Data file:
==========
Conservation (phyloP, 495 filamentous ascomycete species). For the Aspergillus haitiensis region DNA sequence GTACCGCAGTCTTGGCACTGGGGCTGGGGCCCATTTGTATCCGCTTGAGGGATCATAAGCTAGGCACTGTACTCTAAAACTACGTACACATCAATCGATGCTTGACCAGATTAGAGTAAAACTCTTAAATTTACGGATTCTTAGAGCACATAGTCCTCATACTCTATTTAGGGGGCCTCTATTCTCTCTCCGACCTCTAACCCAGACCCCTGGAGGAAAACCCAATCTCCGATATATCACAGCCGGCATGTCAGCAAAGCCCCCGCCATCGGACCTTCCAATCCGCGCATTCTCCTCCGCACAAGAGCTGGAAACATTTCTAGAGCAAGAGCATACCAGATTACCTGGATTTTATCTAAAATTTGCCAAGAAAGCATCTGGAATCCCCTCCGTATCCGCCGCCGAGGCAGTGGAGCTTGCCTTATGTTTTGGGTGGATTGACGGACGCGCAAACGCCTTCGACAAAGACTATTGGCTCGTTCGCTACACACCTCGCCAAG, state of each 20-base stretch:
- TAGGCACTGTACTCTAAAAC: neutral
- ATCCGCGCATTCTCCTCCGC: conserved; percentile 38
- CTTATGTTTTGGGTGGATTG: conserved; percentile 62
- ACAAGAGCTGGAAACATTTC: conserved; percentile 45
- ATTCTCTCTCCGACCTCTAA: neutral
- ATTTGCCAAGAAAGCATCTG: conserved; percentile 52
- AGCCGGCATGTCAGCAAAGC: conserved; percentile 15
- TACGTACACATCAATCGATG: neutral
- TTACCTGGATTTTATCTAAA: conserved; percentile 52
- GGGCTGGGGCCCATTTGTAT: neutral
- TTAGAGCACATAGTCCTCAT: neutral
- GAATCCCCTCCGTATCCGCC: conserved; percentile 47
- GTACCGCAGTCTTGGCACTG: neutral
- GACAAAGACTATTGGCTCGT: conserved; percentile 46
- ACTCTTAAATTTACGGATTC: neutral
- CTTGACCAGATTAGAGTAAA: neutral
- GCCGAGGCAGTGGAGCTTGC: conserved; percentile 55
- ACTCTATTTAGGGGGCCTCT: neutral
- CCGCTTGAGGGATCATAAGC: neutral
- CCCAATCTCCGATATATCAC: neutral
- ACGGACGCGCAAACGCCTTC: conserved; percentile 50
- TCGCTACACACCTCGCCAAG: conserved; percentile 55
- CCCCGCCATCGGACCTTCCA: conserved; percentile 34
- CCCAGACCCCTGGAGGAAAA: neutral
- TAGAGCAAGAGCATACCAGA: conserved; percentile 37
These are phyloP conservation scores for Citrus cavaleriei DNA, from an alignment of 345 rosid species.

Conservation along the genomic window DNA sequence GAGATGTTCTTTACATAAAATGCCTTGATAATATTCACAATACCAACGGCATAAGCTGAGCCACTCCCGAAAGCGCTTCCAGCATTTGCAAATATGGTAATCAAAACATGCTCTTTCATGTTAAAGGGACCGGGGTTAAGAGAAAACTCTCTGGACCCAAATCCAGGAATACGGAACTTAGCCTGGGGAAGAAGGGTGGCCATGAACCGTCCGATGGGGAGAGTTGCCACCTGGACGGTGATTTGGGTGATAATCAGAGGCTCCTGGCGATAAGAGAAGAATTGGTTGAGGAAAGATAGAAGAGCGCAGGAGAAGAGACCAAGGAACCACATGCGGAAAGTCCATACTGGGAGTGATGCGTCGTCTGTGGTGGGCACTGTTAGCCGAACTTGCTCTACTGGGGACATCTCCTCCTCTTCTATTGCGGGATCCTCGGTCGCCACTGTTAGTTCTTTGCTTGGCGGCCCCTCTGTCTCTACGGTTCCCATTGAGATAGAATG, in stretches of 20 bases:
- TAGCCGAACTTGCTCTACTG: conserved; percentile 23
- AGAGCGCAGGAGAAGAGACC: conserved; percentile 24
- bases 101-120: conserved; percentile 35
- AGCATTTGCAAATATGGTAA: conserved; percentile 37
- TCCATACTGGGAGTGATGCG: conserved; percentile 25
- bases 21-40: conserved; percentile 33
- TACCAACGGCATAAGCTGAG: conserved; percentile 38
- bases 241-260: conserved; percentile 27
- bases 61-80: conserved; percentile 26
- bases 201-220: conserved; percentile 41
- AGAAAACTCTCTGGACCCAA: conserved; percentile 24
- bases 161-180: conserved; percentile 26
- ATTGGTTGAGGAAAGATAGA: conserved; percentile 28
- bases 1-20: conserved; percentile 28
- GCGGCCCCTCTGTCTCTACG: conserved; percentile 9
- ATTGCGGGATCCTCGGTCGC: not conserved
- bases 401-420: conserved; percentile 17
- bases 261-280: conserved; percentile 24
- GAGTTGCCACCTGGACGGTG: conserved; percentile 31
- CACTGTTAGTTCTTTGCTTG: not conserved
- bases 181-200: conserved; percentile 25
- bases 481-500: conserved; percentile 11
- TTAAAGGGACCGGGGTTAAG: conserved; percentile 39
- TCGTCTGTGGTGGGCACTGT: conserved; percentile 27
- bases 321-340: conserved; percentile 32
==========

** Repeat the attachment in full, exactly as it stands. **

Conservation (phyloP, 495 filamentous ascomycete species). For the Aspergillus haitiensis region DNA sequence GTACCGCAGTCTTGGCACTGGGGCTGGGGCCCATTTGTATCCGCTTGAGGGATCATAAGCTAGGCACTGTACTCTAAAACTACGTACACATCAATCGATGCTTGACCAGATTAGAGTAAAACTCTTAAATTTACGGATTCTTAGAGCACATAGTCCTCATACTCTATTTAGGGGGCCTCTATTCTCTCTCCGACCTCTAACCCAGACCCCTGGAGGAAAACCCAATCTCCGATATATCACAGCCGGCATGTCAGCAAAGCCCCCGCCATCGGACCTTCCAATCCGCGCATTCTCCTCCGCACAAGAGCTGGAAACATTTCTAGAGCAAGAGCATACCAGATTACCTGGATTTTATCTAAAATTTGCCAAGAAAGCATCTGGAATCCCCTCCGTATCCGCCGCCGAGGCAGTGGAGCTTGCCTTATGTTTTGGGTGGATTGACGGACGCGCAAACGCCTTCGACAAAGACTATTGGCTCGTTCGCTACACACCTCGCCAAG, state of each 20-base stretch:
- TAGGCACTGTACTCTAAAAC: neutral
- ATCCGCGCATTCTCCTCCGC: conserved; percentile 38
- CTTATGTTTTGGGTGGATTG: conserved; percentile 62
- ACAAGAGCTGGAAACATTTC: conserved; percentile 45
- ATTCTCTCTCCGACCTCTAA: neutral
- ATTTGCCAAGAAAGCATCTG: conserved; percentile 52
- AGCCGGCATGTCAGCAAAGC: conserved; percentile 15
- TACGTACACATCAATCGATG: neutral
- TTACCTGGATTTTATCTAAA: conserved; percentile 52
- GGGCTGGGGCCCATTTGTAT: neutral
- TTAGAGCACATAGTCCTCAT: neutral
- GAATCCCCTCCGTATCCGCC: conserved; percentile 47
- GTACCGCAGTCTTGGCACTG: neutral
- GACAAAGACTATTGGCTCGT: conserved; percentile 46
- ACTCTTAAATTTACGGATTC: neutral
- CTTGACCAGATTAGAGTAAA: neutral
- GCCGAGGCAGTGGAGCTTGC: conserved; percentile 55
- ACTCTATTTAGGGGGCCTCT: neutral
- CCGCTTGAGGGATCATAAGC: neutral
- CCCAATCTCCGATATATCAC: neutral
- ACGGACGCGCAAACGCCTTC: conserved; percentile 50
- TCGCTACACACCTCGCCAAG: conserved; percentile 55
- CCCCGCCATCGGACCTTCCA: conserved; percentile 34
- CCCAGACCCCTGGAGGAAAA: neutral
- TAGAGCAAGAGCATACCAGA: conserved; percentile 37
These are phyloP conservation scores for Citrus cavaleriei DNA, from an alignment of 345 rosid species.

Conservation along the genomic window DNA sequence GAGATGTTCTTTACATAAAATGCCTTGATAATATTCACAATACCAACGGCATAAGCTGAGCCACTCCCGAAAGCGCTTCCAGCATTTGCAAATATGGTAATCAAAACATGCTCTTTCATGTTAAAGGGACCGGGGTTAAGAGAAAACTCTCTGGACCCAAATCCAGGAATACGGAACTTAGCCTGGGGAAGAAGGGTGGCCATGAACCGTCCGATGGGGAGAGTTGCCACCTGGACGGTGATTTGGGTGATAATCAGAGGCTCCTGGCGATAAGAGAAGAATTGGTTGAGGAAAGATAGAAGAGCGCAGGAGAAGAGACCAAGGAACCACATGCGGAAAGTCCATACTGGGAGTGATGCGTCGTCTGTGGTGGGCACTGTTAGCCGAACTTGCTCTACTGGGGACATCTCCTCCTCTTCTATTGCGGGATCCTCGGTCGCCACTGTTAGTTCTTTGCTTGGCGGCCCCTCTGTCTCTACGGTTCCCATTGAGATAGAATG, in stretches of 20 bases:
- TAGCCGAACTTGCTCTACTG: conserved; percentile 23
- AGAGCGCAGGAGAAGAGACC: conserved; percentile 24
- bases 101-120: conserved; percentile 35
- AGCATTTGCAAATATGGTAA: conserved; percentile 37
- TCCATACTGGGAGTGATGCG: conserved; percentile 25
- bases 21-40: conserved; percentile 33
- TACCAACGGCATAAGCTGAG: conserved; percentile 38
- bases 241-260: conserved; percentile 27
- bases 61-80: conserved; percentile 26
- bases 201-220: conserved; percentile 41
- AGAAAACTCTCTGGACCCAA: conserved; percentile 24
- bases 161-180: conserved; percentile 26
- ATTGGTTGAGGAAAGATAGA: conserved; percentile 28
- bases 1-20: conserved; percentile 28
- GCGGCCCCTCTGTCTCTACG: conserved; percentile 9
- ATTGCGGGATCCTCGGTCGC: not conserved
- bases 401-420: conserved; percentile 17
- bases 261-280: conserved; percentile 24
- GAGTTGCCACCTGGACGGTG: conserved; percentile 31
- CACTGTTAGTTCTTTGCTTG: not conserved
- bases 181-200: conserved; percentile 25
- bases 481-500: conserved; percentile 11
- TTAAAGGGACCGGGGTTAAG: conserved; percentile 39
- TCGTCTGTGGTGGGCACTGT: conserved; percentile 27
- bases 321-340: conserved; percentile 32